- Plant your entire root cuttings in pots or directly into the ground or root cellar so that they are about six inches deep, at roughly a 45-degree angle, with their tops just below the surface of the moist sand. The potting mix should be fertile and well drained to ensure that your cuttings do not rot before they have time to produce new roots and shoots.
- Water them regularly so the soil remains moist but not soggy for at least three weeks after planting (they may take longer).
- After the lateral roots have formed, stop watering until fall, save roots until when you can harvest them for use in recipes!
How to grow horseradish from seed?
Horseradish plant is also very easy to grow from seed, so if you want an organic way to get your hands on some, here’s how:
- The first step in growing horseradish is finding the right seeds. You can purchase them online or at most seed stores. The best time to sow them is in late winter or early spring – before the last frost has passed.
- Sow the seeds about ½ inch deep into moistened soil in early spring after all danger of frost has passed.
- Cover the newly planted seeds with a light layer of sand or fine gravel to prevent the developing seedlings from drying out. The seeds should germinate within one to two weeks.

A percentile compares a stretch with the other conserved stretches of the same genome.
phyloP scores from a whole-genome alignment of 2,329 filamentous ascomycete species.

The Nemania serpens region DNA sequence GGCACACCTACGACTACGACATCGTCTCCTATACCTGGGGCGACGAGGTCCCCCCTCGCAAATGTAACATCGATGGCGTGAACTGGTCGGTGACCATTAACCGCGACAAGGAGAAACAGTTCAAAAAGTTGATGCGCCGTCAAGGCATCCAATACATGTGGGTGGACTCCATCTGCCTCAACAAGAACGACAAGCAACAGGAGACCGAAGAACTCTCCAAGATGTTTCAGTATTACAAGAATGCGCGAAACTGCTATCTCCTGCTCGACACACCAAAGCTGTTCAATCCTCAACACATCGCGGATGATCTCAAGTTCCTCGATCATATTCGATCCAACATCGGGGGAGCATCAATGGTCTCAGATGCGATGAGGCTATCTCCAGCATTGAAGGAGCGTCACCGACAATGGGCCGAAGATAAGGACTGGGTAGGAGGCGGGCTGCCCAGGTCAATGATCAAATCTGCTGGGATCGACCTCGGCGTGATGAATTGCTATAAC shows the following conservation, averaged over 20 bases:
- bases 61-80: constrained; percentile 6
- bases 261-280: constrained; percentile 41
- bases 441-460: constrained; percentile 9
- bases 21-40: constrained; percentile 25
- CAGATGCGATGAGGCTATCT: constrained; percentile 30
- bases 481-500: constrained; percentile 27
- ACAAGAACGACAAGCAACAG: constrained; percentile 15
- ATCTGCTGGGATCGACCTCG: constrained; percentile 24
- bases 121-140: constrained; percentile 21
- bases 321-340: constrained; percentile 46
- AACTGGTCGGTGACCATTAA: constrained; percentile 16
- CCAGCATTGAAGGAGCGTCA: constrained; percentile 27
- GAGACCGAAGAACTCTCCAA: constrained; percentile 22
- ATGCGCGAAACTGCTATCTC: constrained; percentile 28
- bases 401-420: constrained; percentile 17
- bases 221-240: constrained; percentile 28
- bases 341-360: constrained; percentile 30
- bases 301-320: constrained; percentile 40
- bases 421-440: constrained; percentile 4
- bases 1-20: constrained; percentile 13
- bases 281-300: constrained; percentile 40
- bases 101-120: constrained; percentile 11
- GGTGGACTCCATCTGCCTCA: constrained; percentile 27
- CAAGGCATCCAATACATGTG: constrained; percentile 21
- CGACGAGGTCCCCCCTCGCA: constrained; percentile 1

- Once the seedlings are established, thin them to one per foot so that they don’t compete for nutrients and water. Horseradish roots form quickly, so keep mulching around them to keep weeds at bay and moisture in the soil test around the roots.
- Transplant into a sunny location once they’re about 6 inches tall and make sure they get plenty of water during dry spells.
Tips for Growing Horseradish Plants
You can grow new plant in your garden if you have the right conditions. Here are some tips for when you decided in planting horseradish.
Know your horseradish. Several types of horseradish grow well in different climates. Choose one that suits your growing area best!
Sow seed early. It’s best to start sowing your roots as soon as you can work the soil. If you wait too long, the ground freezes and the soil will be too cold to germinate the seedlings. Horseradish roots are extremely hardy, so they can handle some frost. But if you want to start the growing season early, sow your seeds as soon as the ground can be worked.
Sow thickly for better germination. Sow your roots seed thickly in rows about 1 inch deep and 2 inches apart. This gives them more space to grow, which helps them avoid competition with other plants for nutrients and water in the soil. You should expect about a 50% germination rate from your initial planting (so if you plant 100 seeds, only 50 of them will grow).